Referring again to
It should be understood that the CGFC arithmetic process 200 can be modified in accordance with an encoding process, in such a scenario, the data input X_{1 }can be a number from a numerical sequence representing data. X_{2 }can be a number from a coding sequence. The coding sequence can be, but is not limited to, a pseudorandom number sequence or a pseudochaotic random number sequence. An example of such a modified CGFC arithmetic process 200 is provided in
Referring now to
As shown in
It should be noted that the dynamic range of the code sequence 304 values is assumed to be greater than or equal to that of the data sequence 302 values. As used herein, the phrase “dynamic range” refers to the number of possible values for a number or a measurement. The dynamic range is equivalent to a cardinality of a set of possible input values.
It should also be noted that the code sequence 304 may be formed from a truncated or random selection of values generated by one or more random number generators. Random number generators are well known to persons skilled in the art, and therefore will not be described in great detail herein. The coded data output sequence 320 of the encoding process 300 represents a block of encoding or encryption cipher on the data sequence 302 values using the coded sequence 304 values.
It should further be noted that a nearly symmetric method for decoding the coded data output sequence 320 exists. A decoding process can be performed to obtain the data sequence 302 from the combined output coded data sequence 320. Such an inverse CGFC arithmetic process is described below in
Referring now to
Given the inverted code sequence 404, the decoding process 400 follows the identical combination technique of the CGFC arithmetic process 200 (described above in relation to
Table 3 presents all of the encoded and decoded values possible from the data and code sequences if the Galois field GF[8] follows the flows shown in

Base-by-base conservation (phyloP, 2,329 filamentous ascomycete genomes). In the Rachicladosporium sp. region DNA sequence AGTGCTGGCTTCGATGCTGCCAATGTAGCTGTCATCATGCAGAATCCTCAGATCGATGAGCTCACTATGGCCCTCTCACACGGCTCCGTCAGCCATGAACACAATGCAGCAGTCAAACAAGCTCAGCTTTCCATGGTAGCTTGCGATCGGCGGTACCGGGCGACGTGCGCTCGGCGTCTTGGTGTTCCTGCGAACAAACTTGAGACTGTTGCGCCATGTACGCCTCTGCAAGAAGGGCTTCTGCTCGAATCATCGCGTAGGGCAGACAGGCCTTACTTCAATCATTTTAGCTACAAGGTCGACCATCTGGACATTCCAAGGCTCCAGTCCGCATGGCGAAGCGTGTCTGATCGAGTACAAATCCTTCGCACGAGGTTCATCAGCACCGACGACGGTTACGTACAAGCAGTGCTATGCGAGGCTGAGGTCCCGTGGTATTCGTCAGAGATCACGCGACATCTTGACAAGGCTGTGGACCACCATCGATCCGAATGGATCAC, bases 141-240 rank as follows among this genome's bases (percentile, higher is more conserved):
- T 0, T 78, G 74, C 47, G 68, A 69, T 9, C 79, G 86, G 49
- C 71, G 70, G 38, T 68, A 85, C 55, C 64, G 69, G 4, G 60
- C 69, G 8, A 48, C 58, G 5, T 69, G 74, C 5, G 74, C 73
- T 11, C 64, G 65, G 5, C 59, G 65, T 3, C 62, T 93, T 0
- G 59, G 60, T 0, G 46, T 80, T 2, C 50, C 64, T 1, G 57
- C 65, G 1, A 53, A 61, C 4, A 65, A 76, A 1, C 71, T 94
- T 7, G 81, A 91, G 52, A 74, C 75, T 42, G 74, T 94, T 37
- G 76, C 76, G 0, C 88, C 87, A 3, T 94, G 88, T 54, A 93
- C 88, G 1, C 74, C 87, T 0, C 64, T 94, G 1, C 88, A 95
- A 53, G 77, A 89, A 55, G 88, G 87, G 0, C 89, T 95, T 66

TABLE 3  
Data  Code Sequence  First  Second  
Sequence  from a  Data  Data  1/Data  
from a First  Second  Source  Source  Source  GF[8]  
Data  Data  Affine  Affine  GF[16]  GF[8]  2 in  Decoded 
Source  Source  Trans.  Trans.  Result  Result  GF[16]  Data 
0  0  1  1  1  0  1  0 
0  1  1  3  3  1  11  0 
0  2  1  5  5  2  13  0 
0  3  1  7  7  3  7  0 
0  4  1  9  9  4  9  0 
0  5  1  11  11  5  3  0 
0  6  1  13  13  6  5  0 
0  7  1  15  15  7  15  0 
1  0  3  1  3  1  1  1 
1  1  3  3  9  4  11  1 
1  2  3  5  15  7  13  1 
1  3  3  7  5  2  7  1 
1  4  3  9  11  5  9  1 
1  5  3  11  1  0  3  1 
1  6  3  13  7  3  5  1 
1  7  3  15  13  6  15  1 
2  0  5  1  5  2  1  2 
2  1  5  3  15  7  11  2 
2  2  5  5  9  4  13  2 
2  3  5  7  3  1  7  2 
2  4  5  9  13  6  9  2 
2  5  5  11  7  3  3  2 
2  6  5  13  1  0  5  2 
2  7  5  15  11  5  15  2 
3  0  7  1  7  3  1  3 
3  1  7  3  5  2  11  3 
3  2  7  5  3  1  13  3 
3  3  7  7  1  0  7  3 
3  4  7  9  15  7  9  3 
3  5  7  11  13  6  3  3 
3  6  7  13  11  5  5  3 
3  7  7  15  9  4  15  3 
4  0  9  1  9  4  1  4 
4  1  9  3  11  5  11  4 
4  2  9  5  13  6  13  4 
4  3  9  7  15  7  7  4 
4  4  9  9  1  0  9  4 
4  5  9  11  3  1  3  4 
4  6  9  13  5  2  5  4 
4  7  9  15  7  3  15  4 
5  0  11  1  11  5  1  5 
5  1  11  3  1  0  11  5 
5  2  11  5  7  3  13  5 
5  3  11  7  13  6  7  5 
5  4  11  9  3  1  9  5 
5  5  11  11  9  4  3  5 
5  6  11  13  15  7  5  5 
5  7  11  15  5  2  15  5 
6  0  13  1  13  6  1  6 
6  1  13  3  7  3  11  6 
6  2  13  5  1  0  13  6 
6  3  13  7  11  5  7  6 
6  4  13  9  5  2  9  6 
6  5  13  11  15  7  3  6 
6  6  13  13  9  4  5  6 
6  7  13  15  3  1  15  6 
7  0  15  1  15  7  1  7 
7  1  15  3  13  6  11  7 
7  2  15  5  11  5  13  7 
7  3  15  7  9  4  7  7 
7  4  15  9  7  3  9  7 
7  5  15  11  5  2  3  7 
7  6  15  13  3  1  5  7 
7  7  15  15  1  0  15  7 
Closed Galois Field Cryptographic System